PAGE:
Reading Cindy Adams Is Quite an Experience

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Cindy Adams is a legendary gossip columnist who has penned columns for the New York Post since 1979. Forty years ago, she secured a syndication deal ensuring audiences from sea to nosy sea were privy to her unique style and willingness to tackle the rich and infamous. By any metric, it's been an incredible run and writers should feel inspired by her ability to still bring a fastball at the age of 91. And a reliable, flummoxing curveball.

All of this to mention with great curiosity at her latest column in the Post, published yesterday. Centered around the upcoming Q&A tour starring Donald Trump and Bill O'Reilly, it begins:

Network throats hawk Joe Boredom. Newspapers wrap around fish and Pelousy.

Refugees speak about no-kan-do Kamala. Donald’s newfound silence isn’t golden.

Comes now a never before thing. Shove tweets. It’s D. Trump himself, once the dominant decisionmaker and most powerful person in the world, on a historic speaking tour. Former President Trump will provide a never-before-heard inside view of his administration. In itself that’s historic.

Are we still wrapping newspapers around fish? Is the implication that Pelosi is a fish, that she stinks or both? Does it mean newspapers are only good for such a foul chore? If so, is that not a remarkably odd thing to lead with in a column published in a newspaper?

Now, let me be perfectly clear here. Far too frequently we're forced to read staid, confined writing. Adams just grips it and rips it. Plays the game with feel. Paragraphs are like jazz, meandering into unexpected places at unexpected pace. In all sincerity, it radiates with life — which is not nothing.

The only problem, and it could be a personal one, is that I often have an extremely hard time making heads or tails out of it.

Adams' previous column was both equally entertaining and confounding. Titled Brides are desperate for strapless bras, it wastes no time grabbing your arm and forcing rapt attention.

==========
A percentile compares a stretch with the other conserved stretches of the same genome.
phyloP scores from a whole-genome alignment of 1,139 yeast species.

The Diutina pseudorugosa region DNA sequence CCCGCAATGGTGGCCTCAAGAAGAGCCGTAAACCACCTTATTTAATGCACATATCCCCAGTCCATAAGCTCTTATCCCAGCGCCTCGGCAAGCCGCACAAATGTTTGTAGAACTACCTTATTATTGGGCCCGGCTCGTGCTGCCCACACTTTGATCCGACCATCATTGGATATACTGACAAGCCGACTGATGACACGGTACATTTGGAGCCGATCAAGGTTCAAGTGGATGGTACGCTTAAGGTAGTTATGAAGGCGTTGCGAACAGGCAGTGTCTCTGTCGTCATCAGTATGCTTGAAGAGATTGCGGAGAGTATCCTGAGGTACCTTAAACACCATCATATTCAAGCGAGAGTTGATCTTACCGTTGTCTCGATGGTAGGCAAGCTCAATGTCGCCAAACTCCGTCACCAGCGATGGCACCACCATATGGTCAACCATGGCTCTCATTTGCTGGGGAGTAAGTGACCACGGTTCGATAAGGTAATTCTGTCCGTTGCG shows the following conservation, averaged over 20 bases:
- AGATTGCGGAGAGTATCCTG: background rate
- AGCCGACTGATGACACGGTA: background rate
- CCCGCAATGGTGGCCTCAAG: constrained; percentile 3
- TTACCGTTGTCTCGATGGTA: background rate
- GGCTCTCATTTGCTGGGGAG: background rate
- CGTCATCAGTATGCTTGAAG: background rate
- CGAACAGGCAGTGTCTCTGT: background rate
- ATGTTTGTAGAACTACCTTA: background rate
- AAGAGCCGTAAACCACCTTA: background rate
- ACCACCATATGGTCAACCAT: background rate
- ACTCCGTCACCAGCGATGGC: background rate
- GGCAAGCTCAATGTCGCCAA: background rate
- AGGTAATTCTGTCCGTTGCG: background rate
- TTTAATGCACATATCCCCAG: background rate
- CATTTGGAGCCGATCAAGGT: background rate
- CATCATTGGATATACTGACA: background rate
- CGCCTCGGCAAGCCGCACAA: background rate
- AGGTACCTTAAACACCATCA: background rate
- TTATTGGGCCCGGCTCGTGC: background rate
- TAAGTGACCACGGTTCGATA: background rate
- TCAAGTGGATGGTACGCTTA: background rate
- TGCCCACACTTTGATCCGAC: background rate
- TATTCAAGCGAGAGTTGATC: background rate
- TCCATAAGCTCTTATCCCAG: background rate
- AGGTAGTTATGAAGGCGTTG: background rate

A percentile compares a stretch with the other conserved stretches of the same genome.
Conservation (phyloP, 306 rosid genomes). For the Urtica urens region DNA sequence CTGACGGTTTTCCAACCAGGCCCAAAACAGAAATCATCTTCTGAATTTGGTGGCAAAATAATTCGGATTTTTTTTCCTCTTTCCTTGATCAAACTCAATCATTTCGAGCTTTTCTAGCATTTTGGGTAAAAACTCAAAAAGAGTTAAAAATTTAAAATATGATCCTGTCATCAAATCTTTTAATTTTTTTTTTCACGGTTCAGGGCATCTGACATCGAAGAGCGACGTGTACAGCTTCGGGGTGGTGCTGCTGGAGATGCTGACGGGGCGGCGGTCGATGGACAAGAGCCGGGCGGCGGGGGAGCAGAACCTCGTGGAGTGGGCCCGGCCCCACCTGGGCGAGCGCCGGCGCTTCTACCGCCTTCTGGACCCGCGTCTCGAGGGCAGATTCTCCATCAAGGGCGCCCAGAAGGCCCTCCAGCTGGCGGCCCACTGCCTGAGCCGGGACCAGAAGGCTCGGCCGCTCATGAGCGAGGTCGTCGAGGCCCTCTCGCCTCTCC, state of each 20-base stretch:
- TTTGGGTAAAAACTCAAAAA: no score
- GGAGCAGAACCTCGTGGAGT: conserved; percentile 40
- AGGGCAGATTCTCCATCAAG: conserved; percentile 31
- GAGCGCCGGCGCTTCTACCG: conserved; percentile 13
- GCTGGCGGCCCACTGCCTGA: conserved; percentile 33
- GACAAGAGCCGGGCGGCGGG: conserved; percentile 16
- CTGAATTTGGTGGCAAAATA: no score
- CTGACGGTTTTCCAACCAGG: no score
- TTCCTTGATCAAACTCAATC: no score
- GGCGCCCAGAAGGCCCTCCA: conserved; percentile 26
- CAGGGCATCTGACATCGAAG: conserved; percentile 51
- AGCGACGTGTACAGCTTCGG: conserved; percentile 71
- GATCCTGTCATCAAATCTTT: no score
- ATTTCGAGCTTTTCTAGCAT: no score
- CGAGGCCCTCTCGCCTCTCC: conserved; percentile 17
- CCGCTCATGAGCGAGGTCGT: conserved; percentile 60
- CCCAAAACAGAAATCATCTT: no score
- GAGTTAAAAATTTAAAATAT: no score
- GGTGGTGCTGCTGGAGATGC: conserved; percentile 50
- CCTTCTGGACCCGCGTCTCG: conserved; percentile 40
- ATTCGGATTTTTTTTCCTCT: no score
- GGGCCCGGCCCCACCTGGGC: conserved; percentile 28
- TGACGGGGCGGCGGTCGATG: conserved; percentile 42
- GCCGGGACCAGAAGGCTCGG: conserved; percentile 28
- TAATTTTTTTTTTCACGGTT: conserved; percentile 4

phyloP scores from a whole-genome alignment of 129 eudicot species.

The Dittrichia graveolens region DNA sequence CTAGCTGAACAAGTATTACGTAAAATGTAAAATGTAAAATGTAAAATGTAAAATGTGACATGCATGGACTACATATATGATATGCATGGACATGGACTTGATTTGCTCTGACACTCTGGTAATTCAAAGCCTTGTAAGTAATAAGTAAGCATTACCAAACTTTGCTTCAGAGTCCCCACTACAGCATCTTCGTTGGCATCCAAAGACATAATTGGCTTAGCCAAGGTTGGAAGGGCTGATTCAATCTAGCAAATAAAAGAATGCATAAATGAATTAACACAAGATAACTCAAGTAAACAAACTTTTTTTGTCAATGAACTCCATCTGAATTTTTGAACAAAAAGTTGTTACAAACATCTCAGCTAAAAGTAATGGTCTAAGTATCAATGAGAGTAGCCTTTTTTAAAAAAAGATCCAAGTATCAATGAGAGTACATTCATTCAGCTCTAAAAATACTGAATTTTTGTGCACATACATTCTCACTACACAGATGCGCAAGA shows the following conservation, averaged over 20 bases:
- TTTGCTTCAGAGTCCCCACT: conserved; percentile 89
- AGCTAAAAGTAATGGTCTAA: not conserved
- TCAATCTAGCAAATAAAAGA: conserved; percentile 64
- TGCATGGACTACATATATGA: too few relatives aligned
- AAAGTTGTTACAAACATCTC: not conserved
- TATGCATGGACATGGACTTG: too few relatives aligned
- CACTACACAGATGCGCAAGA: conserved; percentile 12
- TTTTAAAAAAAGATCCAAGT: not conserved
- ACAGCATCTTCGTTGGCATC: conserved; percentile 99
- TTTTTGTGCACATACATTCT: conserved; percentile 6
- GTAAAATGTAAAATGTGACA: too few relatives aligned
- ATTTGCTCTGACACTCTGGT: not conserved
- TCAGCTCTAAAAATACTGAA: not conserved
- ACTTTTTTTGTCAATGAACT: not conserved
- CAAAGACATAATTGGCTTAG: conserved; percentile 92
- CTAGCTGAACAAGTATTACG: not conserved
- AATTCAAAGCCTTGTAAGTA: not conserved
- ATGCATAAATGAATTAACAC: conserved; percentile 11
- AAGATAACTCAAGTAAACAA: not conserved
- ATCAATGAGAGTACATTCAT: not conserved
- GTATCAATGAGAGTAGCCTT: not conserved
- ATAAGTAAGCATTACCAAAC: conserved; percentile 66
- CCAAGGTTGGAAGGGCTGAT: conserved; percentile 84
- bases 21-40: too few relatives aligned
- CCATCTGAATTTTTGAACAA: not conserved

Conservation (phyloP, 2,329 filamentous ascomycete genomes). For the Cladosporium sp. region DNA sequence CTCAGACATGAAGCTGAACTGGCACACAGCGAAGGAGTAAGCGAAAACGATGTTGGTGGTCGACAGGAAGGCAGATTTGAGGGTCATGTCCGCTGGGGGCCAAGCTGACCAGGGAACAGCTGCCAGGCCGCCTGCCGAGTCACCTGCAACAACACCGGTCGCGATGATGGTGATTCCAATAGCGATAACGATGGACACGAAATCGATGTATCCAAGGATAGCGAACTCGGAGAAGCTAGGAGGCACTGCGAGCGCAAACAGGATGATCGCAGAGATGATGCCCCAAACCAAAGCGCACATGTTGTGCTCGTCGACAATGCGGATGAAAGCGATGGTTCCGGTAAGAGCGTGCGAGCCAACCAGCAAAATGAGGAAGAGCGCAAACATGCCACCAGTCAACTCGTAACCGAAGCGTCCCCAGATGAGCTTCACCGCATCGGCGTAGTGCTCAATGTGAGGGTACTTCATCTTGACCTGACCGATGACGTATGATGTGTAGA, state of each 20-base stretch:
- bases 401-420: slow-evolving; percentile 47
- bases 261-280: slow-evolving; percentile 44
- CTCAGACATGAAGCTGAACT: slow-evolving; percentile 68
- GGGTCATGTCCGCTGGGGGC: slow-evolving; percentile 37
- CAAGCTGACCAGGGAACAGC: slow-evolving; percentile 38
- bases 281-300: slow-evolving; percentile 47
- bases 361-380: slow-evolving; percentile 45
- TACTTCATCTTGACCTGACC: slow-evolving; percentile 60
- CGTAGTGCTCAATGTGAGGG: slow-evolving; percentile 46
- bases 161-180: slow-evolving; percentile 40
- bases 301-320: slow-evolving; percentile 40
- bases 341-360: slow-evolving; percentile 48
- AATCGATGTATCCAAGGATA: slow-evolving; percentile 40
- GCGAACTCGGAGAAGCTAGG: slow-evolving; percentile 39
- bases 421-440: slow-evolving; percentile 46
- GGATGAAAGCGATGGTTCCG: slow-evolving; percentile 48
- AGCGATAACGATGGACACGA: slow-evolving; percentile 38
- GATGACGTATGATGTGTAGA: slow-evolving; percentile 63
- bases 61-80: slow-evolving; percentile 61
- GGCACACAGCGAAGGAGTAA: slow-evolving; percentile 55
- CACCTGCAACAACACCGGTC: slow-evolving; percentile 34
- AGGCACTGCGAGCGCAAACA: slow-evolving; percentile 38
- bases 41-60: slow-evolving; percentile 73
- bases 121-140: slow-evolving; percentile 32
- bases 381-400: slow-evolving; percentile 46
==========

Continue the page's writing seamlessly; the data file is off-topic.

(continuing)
June. Brides month. Big misery? Those bits and pieces, once inside wedding gowns, now aren’t. The behind has become forefront. The back crack is now way out. A bosom, no longer in one’s bosom, is the modern centerpiece.

The neckline slit’s deep plunge joins another slit. The sides are all cut out. Trash is cash. Even if shaped like a gorilla, today’s bride wants a strapless bra. But can NOT! get one.

Lori Kaplan of Bra Tenders hides or heaves whatever jiggles or juggles onstage — G-strings, bloomers, bras, thongs, tights, custom corsets, boob tape and knickers for all of Broadway’s high kickers. Built like a moose? K cup? She has a hammock for you. Kim Kardashian’s used duct tape. For men, they do dance belts, even guy-strings for nude scenes.

Adams may be a Page Six staple but there's absolutely no way the previous five pages could ever prepare one for what they encounter in her prose. It's the type of stuff that would make a subway straphanger hand their paper over to a stranger and implore them to "get a load of this."


All of this raises a few important questions. Is Cindy Adams having A Moment? Are we in the beginning stages of an Adamssaince? Deciphering the code is a laborious process, but the journey is worth the view. Or so I'm guessing. Still working out the countless riddles under the byline, which is perhaps the point?